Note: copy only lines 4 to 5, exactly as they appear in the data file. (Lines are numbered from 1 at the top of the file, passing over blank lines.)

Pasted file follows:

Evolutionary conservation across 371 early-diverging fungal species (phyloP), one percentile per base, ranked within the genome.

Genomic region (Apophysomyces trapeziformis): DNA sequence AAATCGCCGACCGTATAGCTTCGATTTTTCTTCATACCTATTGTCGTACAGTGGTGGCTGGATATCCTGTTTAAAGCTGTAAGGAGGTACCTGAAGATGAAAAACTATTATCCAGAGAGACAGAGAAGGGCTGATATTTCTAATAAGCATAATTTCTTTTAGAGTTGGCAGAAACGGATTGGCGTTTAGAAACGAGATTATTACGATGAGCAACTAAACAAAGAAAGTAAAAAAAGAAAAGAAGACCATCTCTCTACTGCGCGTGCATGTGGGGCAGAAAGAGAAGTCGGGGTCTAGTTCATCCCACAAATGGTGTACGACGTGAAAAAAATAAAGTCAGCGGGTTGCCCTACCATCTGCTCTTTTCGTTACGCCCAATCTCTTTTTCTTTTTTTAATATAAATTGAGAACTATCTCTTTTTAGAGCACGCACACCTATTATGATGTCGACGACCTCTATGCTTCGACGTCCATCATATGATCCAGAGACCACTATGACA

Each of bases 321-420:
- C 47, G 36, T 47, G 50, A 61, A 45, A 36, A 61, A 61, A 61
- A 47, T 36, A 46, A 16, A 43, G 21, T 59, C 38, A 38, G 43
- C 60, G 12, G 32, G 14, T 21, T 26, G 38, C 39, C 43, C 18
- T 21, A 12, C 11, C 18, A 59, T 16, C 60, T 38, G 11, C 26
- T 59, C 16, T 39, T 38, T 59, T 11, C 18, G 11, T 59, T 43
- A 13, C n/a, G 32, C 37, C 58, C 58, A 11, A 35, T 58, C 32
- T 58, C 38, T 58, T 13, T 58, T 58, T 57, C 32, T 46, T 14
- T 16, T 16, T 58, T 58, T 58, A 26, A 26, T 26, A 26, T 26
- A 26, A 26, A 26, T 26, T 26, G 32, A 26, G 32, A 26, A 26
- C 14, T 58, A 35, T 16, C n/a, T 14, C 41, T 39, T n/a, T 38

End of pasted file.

- C 47, G 36, T 47, G 50, A 61, A 45, A 36, A 61, A 61, A 61
- A 47, T 36, A 46, A 16, A 43, G 21, T 59, C 38, A 38, G 43